As the tax reform debate in Washington heats up, much of the public conversation has focused on 'the wealthy'--whether high net worth individuals or our nation's best performing companies. In contrast, two tax issues flying largely under the radar hit the pocketbooks of virtually every American--the amount of taxes on your monthly wireless bill and taxes paid for digital content like downloaded books, games, movies, and music.
Both levies go to the heart of the call for "fairness" in our tax system, since far too many consumers today pay more than what they should in taxes on mobile goods and services. With leadership in Washington, both can be converted into public-spirited victories perhaps in time for the holidays--putting an end to some of the most regressive and counterproductive tax schemes in our nation.
In the wake of Cyber Monday, we are reminded anew just how much the digital realm is central to modern commerce--and especially modern bargain hunting. Yet while consumers increasingly rely on mobile in our lives, wireless taxes are higher than average sales taxes in most states. Today, more than 30% of American adults live in mobile-only households, and they pay federal, state and local taxes and fees on their wireless bills that average over 17%. This is more than double the average state sales tax. These exorbitant taxes work directly against mobile's strong track record of helping close the digital divide. Could mobile broadband be cheaper for us all? Yes, if mobile taxation weren't so egregiously inflated.
It's time to right this wrong and have wireless tax policies that are consistent with the broad goal of connecting all Americans to mobile broadband. Legislation before Congress, the Wireless Tax Fairness Act of 2011, would help limit this tax inequity that's currently imposed on nearly 90% of U.S. consumers. This legislation would impose a five-year moratorium on all new discriminatory taxes on consumers' mobile phone bills. The bill already has passed the House of Representatives and now awaits Senate action. It deserves prompt action. As more Americans depend on mobile broadband for connectivity, it is imperative that tax policies encourage, rather than discourage, mobile adoption and usage.
Have you ever downloaded a book on vacation? Purchased a digital movie or TV show at the airport? Buy your favorite song online from, well, anywhere? If you have then you have a stake in a second piece of tax legislation, too. The Digital Goods and Services Tax Fairness Act prohibits state and local jurisdictions from imposing multiple, or discriminatory, taxes on digital goods and services. Under the current system, when a consumer purchases digital content, they can be taxed over and over again by several jurisdictions. The Digital Goods Act's national framework would prevent the possibility of multiple taxation by allowing only the consumer's home state to impose taxes on a digital purchase--if the state chooses to do so.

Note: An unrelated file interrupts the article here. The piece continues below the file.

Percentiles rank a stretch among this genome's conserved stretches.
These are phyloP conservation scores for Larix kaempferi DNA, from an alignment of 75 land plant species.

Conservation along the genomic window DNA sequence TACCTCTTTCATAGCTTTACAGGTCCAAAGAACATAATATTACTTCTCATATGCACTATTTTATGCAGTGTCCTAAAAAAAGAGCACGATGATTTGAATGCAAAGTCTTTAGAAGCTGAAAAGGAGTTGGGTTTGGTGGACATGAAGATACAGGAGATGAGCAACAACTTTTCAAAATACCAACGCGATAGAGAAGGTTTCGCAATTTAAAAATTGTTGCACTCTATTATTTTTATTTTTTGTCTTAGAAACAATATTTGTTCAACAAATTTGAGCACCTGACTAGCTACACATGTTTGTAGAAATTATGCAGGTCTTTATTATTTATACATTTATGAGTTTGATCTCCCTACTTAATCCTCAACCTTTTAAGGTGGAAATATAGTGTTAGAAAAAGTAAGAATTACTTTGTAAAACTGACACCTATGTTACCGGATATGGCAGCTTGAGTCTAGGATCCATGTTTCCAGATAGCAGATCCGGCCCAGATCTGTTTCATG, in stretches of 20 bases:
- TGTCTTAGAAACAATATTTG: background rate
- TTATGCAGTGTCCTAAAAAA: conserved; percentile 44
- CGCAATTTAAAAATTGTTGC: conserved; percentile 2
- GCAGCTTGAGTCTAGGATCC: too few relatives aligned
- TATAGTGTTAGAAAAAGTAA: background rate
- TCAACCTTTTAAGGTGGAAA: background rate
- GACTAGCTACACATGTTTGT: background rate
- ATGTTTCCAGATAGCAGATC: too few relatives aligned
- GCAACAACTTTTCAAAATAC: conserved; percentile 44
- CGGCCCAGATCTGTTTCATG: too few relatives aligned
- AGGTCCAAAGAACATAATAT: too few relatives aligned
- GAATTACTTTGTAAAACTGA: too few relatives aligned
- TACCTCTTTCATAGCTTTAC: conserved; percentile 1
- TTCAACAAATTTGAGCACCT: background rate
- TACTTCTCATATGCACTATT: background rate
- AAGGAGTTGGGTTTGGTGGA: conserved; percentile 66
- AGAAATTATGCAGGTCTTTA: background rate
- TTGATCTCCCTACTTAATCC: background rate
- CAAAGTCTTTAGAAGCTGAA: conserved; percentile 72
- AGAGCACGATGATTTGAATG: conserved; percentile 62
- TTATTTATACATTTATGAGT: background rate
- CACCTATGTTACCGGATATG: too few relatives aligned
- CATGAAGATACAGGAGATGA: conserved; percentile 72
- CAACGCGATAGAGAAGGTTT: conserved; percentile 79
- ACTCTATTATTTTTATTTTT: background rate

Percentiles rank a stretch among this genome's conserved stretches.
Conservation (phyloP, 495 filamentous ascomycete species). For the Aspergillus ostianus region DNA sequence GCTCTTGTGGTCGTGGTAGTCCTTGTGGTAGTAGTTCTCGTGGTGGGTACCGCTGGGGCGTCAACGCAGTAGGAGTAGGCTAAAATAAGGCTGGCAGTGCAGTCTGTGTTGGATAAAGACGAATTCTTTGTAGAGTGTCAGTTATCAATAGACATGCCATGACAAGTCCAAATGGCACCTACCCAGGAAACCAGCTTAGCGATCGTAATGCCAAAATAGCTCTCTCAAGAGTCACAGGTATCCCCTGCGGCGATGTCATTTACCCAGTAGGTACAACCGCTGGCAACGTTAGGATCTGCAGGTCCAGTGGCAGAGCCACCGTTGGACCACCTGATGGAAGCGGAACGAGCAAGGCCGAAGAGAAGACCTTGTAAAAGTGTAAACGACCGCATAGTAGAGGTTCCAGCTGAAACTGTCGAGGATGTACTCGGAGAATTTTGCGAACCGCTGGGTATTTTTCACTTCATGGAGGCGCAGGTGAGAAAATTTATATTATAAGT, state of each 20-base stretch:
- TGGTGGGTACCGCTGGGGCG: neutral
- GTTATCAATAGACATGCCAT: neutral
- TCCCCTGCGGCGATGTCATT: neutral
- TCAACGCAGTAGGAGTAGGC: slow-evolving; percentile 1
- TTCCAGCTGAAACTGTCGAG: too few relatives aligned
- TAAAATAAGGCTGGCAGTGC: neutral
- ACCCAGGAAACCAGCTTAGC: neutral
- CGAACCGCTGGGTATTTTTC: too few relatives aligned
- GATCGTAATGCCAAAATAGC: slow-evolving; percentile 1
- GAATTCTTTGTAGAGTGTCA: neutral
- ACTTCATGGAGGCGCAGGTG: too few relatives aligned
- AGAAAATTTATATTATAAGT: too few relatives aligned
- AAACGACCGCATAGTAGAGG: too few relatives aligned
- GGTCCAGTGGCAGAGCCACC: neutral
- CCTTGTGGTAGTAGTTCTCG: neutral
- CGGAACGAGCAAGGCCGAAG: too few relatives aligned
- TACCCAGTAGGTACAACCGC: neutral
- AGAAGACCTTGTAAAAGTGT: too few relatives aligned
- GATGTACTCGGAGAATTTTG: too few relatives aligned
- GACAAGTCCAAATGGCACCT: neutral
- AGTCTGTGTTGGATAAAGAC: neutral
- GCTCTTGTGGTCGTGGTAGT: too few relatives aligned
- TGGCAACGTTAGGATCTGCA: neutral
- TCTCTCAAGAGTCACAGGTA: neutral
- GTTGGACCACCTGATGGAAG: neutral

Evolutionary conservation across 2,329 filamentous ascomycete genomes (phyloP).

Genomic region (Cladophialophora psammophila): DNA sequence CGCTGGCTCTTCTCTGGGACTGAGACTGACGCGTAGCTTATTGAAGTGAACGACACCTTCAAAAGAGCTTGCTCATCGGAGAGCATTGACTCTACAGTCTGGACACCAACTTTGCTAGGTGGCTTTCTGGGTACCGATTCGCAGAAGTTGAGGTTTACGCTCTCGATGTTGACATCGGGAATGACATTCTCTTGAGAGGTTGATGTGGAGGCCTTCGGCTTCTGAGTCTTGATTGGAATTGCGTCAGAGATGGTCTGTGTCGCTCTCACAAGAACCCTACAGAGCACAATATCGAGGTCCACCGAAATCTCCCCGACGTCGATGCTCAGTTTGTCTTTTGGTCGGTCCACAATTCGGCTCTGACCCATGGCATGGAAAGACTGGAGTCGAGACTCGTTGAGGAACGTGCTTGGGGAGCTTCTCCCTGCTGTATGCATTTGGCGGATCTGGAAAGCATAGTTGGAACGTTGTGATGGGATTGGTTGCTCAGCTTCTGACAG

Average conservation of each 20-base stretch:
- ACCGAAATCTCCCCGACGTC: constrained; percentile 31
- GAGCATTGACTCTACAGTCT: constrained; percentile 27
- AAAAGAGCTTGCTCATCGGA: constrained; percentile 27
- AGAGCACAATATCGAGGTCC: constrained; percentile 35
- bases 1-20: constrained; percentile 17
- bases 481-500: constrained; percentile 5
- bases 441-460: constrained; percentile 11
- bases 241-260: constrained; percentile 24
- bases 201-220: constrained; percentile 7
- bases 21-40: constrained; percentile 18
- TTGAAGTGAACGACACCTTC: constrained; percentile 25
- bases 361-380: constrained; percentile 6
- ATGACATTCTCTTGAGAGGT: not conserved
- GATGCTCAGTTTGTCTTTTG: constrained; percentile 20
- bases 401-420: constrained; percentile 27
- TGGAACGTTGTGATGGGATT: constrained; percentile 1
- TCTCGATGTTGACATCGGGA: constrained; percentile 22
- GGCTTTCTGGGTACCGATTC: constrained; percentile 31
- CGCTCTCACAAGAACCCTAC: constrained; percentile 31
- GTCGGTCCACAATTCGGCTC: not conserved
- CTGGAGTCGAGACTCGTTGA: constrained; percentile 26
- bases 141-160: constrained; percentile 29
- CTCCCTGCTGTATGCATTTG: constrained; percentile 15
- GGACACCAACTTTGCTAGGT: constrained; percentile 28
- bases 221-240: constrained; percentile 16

This bill, too, should have priority in the current tax debate. With more than half of us owning a smartphone and a third of us adding a video-friendly tablet to our wireless repertoires, buying an app or other digital content should be safe from multiple and discriminatory taxation.
The digital economy is key to our nation's growth and prosperity. While Congress wraps up it's significant to-do list this year, it should put an end to unfair tax treatment of wireless consumers. The Wireless Tax Fairness Act and the Digital Goods and Services Tax Fairness Act would be a huge win for tax fairness for the nation's mobile subscribers.
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Jonathan Spalter, chairman of Mobile Future (www.mobilefuture.org), has been founding CEO of leading technology, media, and research companies, including Public Insight, Snocap, and Atmedica Worldwide. He served in the Clinton Administration as a Director on the National Security Council.
Mobile Future is a 501(c)(4) coalition comprised of and supported by technology businesses, non-profit organizations and individuals dedicated to advocating for an environment in which innovations in wireless technology and services are enabled and encouraged. For a full list of members and sponsors and to learn more about the coalition, go to www.mobilefuture.org.